• This is the best solution, there's just one mistake in your XAML - it's "PropertyName" instead of "Property" in the SortDescription element. – sdds Feb 17 '14 at 10:47
  • 6
    Thanks! This helped. I just had a hard time figuring out the scm namespace. Here it is for people trying to find it: xmlns:scm="clr-namespace:System.ComponentModel;assembly=WindowsBase" – Mario Jan 5 '15 at 8:50
  • 4
    That link is dead, but I found the text on The Internet Archive. – Zach Mierzejewski Apr 6 '16 at 17:22

I cannot see any obviously easy ways, so I would try an Attached Behavior. It is a bit of a bastardization, but will give you what you want:

public static class DataGridAttachedProperty
     public static DataGrid _storedDataGrid;
     public static Boolean GetResortOnCollectionChanged(DataGrid dataGrid)
         return (Boolean)dataGrid.GetValue(ResortOnCollectionChangedProperty);

     public static void SetResortOnCollectionChanged(DataGrid dataGrid, Boolean value)
         dataGrid.SetValue(ResortOnCollectionChangedProperty, value);

    /// <summary>
    /// Exposes attached behavior that will trigger resort
    /// </summary>
    public static readonly DependencyProperty ResortOnCollectionChangedProperty = 
        "ResortOnCollectionChangedProperty", typeof (Boolean),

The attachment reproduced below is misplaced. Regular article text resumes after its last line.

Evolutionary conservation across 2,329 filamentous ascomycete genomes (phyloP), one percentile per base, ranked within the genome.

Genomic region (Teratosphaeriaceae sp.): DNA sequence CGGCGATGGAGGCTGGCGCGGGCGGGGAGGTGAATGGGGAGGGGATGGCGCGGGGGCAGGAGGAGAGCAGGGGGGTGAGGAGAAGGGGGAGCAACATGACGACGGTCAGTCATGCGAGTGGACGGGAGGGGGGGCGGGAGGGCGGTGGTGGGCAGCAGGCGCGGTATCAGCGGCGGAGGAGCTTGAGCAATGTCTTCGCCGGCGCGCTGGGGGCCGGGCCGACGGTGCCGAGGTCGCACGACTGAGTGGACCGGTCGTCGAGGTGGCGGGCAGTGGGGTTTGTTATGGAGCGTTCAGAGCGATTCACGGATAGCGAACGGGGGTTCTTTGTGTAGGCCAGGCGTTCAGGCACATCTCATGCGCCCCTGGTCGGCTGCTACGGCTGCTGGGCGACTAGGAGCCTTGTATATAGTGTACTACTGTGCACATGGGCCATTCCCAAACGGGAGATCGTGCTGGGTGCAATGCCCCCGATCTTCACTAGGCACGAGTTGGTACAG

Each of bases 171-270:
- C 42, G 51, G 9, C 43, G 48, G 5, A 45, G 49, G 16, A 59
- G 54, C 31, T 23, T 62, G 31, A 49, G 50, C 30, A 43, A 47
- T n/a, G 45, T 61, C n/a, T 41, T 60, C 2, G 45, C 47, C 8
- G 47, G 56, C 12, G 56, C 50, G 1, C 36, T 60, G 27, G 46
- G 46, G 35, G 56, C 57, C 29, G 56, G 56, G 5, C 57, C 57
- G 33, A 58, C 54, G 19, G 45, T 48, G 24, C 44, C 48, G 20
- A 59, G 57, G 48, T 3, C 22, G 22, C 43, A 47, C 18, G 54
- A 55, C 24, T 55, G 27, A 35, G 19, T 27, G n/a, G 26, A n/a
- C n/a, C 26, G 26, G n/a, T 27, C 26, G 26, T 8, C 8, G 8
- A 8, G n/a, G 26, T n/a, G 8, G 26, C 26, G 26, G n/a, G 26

new UIPropertyMetadata(false, OnResortOnCollectionChangedChange));

    private static void OnResortOnCollectionChangedChange
        (DependencyObject dependencyObject, DependencyPropertyChangedEventArgs e)
      _storedDataGrid = dependencyObject as DataGrid;
      if (_storedDataGrid == null)

      if (e.NewValue is Boolean == false)

      var observableCollection = _storedDataGrid.ItemsSource as ObservableCollection;
      if(observableCollection == null)
      if ((Boolean)e.NewValue)
        observableCollection.CollectionChanged += OnCollectionChanged;
        observableCollection.CollectionChanged -= OnCollectionChanged;

    private static void OnCollectionChanged(NotifyCollectionChangedEventArgs e)
      if (e.OldItems == e.NewItems)


Then, you can attach it via:

  <Style TargetType="DataGrid">
| improve this answer | |
  • Thank you very much for your detailed answer but unfortunately I was not able to make it work. I managed it to attach your property to my DataGrid and to have the _storedDataGrid.ItemsCollection.Refresh() being called on every CollectionChange event of my underlying collection. But for some reason the DataGrid wouldn't sort. I am not sure but maybe it's because I am using multiple threads and I had some problems propagating the Refresh-call to the UIThread. Anyways I found another lucky solution that works very fine - see my own answer for that. Nevertheless, again thank you! – marc wellman Jul 16 '12 at 17:26